I have to confess I was irritated by Kate Aubusson at first, but as the program proceeded I applauded what it was doing – very honest, very respectful in the proper way, very useful as a crap detector in these times. From the program website:
There is a huge divide between the military history taught to our Defence Force as opposed to the soft military history we, the general populace, are taught:
There’s lots of myth about Anzac. Everything you know about Simpson is largely myth. The story about how troops went ashore in the face of thunderous machine gun fire is rubbish. The biggest myth about Anzac is that it probably would have succeeded.”
– Dr Roger Lee (Head, Australian Army History Unit), speaking about the Gallipoli Campaign in a lecture at RMC Duntroon
See also Melinda Houston in the Sydney Morning Herald.
I’m of a generation that grew up regarding war – and its celebration – with suspicion shading into revulsion. Kate Aubusson, on the other hand – whose documentary this is – was suckled on Peter Weir’s Gallipoli and came to adulthood in the full flourishing of Australia’s resurgent nationalism. She’s also a journalist, though, and in the lead up to the 100th anniversary of the Gallipoli landing, is wondering just how much of her own emotion and sentiment about the event is grounded in fact. Starting with that contemporary Australian rite of passage, the beer-fuelled group tour to Anzac Cove, she proceeds to gently dismantle the various myths…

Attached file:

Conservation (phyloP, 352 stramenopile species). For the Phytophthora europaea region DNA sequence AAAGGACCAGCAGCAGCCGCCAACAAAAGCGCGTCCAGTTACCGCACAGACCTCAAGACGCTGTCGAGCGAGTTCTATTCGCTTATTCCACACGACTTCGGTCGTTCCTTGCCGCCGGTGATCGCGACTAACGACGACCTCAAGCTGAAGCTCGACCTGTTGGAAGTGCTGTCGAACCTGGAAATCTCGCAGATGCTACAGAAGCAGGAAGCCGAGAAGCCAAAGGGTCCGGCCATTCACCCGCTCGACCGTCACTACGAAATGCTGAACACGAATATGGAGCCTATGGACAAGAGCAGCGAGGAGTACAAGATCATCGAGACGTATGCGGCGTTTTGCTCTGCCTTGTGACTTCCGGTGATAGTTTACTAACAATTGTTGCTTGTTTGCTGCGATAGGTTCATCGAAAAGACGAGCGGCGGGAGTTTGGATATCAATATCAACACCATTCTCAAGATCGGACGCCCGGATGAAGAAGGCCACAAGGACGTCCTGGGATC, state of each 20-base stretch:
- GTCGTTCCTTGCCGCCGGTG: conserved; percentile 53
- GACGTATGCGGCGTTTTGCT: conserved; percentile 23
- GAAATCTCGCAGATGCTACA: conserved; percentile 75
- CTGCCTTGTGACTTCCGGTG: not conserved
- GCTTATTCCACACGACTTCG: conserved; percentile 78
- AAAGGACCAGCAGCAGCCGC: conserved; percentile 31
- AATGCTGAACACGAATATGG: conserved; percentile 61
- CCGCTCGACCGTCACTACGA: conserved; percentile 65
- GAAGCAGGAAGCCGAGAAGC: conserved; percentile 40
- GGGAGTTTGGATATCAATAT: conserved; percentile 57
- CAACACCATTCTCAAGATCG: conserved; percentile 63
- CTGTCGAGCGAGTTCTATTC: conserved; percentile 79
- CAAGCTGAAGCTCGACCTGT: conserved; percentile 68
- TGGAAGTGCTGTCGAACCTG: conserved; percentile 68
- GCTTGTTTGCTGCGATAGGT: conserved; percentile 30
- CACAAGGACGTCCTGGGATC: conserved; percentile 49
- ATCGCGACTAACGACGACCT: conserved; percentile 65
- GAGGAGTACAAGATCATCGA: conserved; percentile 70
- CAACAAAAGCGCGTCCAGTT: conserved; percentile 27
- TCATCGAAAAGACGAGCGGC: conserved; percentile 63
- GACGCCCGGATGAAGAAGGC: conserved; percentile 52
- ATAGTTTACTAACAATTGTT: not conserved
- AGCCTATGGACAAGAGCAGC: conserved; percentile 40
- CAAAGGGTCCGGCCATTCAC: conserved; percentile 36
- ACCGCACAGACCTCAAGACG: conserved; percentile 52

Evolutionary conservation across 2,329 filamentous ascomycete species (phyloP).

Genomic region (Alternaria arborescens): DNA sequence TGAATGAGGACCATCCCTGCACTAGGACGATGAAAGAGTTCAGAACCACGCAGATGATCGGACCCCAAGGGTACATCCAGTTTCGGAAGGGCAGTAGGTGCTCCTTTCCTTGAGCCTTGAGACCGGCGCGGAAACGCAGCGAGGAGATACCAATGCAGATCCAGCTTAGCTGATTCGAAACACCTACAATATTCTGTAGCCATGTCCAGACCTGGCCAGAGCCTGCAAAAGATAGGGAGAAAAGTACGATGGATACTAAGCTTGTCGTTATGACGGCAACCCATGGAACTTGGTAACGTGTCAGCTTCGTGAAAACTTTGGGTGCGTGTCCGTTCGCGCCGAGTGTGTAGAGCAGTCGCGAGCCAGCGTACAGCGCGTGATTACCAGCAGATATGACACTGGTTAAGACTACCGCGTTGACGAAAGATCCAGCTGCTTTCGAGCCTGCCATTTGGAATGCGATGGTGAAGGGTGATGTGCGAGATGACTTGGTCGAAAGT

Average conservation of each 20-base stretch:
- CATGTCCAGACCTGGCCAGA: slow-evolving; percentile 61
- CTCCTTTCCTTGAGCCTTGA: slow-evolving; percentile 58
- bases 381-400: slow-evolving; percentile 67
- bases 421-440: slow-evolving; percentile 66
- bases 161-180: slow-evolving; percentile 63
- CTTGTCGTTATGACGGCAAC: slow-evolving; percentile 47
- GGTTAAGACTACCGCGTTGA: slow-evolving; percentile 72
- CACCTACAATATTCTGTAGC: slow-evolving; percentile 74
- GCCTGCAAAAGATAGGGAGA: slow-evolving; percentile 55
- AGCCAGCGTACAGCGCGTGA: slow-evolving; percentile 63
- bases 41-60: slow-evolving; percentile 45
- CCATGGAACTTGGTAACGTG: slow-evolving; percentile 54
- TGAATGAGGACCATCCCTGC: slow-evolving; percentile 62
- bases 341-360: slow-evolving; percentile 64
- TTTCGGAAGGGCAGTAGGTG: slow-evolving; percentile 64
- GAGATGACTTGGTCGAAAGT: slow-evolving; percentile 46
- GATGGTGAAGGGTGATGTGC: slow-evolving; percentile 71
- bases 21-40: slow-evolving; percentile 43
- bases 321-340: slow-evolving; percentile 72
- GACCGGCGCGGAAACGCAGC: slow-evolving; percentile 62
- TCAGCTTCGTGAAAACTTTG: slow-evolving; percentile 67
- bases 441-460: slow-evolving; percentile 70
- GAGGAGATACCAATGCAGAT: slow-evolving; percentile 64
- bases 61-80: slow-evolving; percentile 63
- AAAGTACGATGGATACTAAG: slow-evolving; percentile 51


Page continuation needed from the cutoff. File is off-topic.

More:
Aubusson is very likeable and this is completely accessible. But it’s also a powerful, frank, very moving and immensely important contribution to the Anzac conversation.